As a mom, I have a few simple goals for my son. I want him to be safe and healthy. I want him to be honest, empathetic, and kind to everyone he meets, to stand up for himself and anyone else who is being mistreated, and to feel the deep joy and fulfillment that comes from being his own best self. None of that is gender specific, which is why I find it frustrating that people, particularly men, are already trying to stuff him into the “man box.” There are certain things no grown-ass man should ever say to my son, for any reason, because they have nothing to do with being a good person, and everything to do with a set of bad ideas that make life worse for people of all genders.
Presumably, my son is cisgender, though we honestly won't know for sure what his gender identity is until he gets old enough to understand it and tell us. Regardless of what that turns out to be, I want him to have the freedom to define that for himself, rather than feeling pressured to act a certain way because of what other people believe about people who were born with similar body parts to his. I also don't want people telling him things that suggest he's only allowed to feel certain feelings, or that he can only pursue interests they think are for people like him. It makes my job as a mom a lot harder when other people try to teach him to hide or otherwise lie about what he thinks, feels, and likes on a regular basis. Pretending to do and be only the things society assigns to your gender is not a path to being an honest, fulfilled person.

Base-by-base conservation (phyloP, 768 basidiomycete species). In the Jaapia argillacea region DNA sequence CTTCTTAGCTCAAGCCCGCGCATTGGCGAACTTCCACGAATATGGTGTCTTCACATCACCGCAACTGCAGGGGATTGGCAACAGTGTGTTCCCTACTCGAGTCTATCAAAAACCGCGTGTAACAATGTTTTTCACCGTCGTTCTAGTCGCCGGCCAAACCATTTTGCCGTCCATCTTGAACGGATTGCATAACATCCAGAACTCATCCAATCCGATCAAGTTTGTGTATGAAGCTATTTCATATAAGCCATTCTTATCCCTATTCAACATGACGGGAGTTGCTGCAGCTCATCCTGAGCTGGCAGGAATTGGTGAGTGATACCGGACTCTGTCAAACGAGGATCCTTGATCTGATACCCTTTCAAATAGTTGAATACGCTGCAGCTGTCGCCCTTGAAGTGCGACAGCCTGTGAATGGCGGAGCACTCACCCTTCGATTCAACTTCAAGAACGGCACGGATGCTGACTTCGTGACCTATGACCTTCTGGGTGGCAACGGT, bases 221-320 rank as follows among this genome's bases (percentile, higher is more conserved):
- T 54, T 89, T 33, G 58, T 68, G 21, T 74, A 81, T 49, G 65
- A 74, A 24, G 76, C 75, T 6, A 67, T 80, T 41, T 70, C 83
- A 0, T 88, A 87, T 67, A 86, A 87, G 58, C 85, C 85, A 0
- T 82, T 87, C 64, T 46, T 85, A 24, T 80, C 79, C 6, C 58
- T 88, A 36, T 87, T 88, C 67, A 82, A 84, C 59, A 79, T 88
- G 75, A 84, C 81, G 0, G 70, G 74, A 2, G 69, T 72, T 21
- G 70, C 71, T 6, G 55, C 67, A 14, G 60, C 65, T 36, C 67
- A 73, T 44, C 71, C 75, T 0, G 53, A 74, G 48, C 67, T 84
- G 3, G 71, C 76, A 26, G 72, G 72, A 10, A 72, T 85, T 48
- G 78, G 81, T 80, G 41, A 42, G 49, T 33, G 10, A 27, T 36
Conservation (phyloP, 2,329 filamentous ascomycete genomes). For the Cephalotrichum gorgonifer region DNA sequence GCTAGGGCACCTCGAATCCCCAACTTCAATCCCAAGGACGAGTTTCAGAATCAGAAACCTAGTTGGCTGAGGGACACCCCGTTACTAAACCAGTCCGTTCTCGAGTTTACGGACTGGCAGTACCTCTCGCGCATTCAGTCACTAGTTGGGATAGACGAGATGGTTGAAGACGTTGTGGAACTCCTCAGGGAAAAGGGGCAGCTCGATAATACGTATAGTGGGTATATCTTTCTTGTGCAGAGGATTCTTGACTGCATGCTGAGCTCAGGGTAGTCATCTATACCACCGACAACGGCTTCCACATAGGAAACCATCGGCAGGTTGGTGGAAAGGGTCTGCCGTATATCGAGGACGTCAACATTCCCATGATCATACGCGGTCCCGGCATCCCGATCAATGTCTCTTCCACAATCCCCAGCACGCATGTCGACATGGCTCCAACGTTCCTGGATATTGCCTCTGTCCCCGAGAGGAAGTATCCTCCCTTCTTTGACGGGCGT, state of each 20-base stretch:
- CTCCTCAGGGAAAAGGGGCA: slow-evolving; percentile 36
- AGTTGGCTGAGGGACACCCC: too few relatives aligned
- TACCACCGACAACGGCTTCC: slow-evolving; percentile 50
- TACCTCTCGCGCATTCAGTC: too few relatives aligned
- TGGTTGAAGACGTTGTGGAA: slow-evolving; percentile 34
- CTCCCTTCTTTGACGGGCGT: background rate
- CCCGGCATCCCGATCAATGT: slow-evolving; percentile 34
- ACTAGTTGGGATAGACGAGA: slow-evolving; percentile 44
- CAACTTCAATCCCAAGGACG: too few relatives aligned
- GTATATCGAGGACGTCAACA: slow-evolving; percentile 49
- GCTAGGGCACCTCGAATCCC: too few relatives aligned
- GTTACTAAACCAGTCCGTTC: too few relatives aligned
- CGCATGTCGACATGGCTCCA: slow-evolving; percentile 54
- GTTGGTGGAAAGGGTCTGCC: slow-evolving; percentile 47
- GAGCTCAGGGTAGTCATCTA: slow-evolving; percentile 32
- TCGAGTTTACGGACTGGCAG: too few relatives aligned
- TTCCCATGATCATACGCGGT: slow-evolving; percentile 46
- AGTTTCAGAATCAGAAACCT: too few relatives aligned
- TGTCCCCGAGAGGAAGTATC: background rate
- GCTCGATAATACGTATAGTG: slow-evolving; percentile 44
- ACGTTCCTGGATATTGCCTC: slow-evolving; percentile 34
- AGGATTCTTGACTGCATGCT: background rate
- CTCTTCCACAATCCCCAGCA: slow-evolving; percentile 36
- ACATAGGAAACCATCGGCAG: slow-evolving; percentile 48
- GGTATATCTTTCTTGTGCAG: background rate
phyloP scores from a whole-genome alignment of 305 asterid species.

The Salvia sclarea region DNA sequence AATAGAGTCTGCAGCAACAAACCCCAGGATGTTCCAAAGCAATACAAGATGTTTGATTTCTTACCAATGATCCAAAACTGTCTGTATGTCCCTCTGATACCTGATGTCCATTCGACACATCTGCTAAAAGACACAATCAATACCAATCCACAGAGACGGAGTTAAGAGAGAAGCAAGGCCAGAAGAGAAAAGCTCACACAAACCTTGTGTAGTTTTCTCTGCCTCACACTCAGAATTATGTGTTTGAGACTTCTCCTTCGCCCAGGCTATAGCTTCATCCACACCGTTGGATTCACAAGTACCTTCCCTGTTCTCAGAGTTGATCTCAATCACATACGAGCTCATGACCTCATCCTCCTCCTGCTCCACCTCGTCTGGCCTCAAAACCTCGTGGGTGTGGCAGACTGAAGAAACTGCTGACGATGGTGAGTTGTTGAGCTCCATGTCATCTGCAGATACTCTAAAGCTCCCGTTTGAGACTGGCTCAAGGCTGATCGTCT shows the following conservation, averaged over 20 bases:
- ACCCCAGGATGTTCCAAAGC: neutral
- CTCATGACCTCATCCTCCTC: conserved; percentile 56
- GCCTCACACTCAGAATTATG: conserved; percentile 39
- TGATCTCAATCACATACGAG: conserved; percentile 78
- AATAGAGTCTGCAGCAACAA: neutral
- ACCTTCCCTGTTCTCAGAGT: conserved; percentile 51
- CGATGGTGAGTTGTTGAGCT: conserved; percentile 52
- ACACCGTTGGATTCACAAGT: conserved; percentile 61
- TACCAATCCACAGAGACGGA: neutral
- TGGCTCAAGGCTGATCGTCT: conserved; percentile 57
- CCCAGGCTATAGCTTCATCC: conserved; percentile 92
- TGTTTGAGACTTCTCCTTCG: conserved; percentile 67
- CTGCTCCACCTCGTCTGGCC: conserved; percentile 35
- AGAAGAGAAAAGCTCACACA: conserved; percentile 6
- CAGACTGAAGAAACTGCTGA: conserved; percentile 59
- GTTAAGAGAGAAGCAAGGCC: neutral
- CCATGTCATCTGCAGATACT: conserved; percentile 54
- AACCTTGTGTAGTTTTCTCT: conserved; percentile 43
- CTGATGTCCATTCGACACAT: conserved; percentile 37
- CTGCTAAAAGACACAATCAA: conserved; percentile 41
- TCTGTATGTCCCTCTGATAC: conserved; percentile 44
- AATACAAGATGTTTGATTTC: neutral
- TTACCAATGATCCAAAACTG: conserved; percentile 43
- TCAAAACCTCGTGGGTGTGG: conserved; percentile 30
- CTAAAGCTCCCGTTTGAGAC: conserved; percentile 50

Also, if #MasculinitySoFragile that random dudes feel threatened when a toddler doesn't “act like a man” while out in public, then the whole concept is overdue for an absolute destruction. If the future of "manhood" rests on whether or not my son cries after dropping his free sample at Costco, it belongs in the trash can of history, next to his dirty bite of ravioli.
“Be A Man”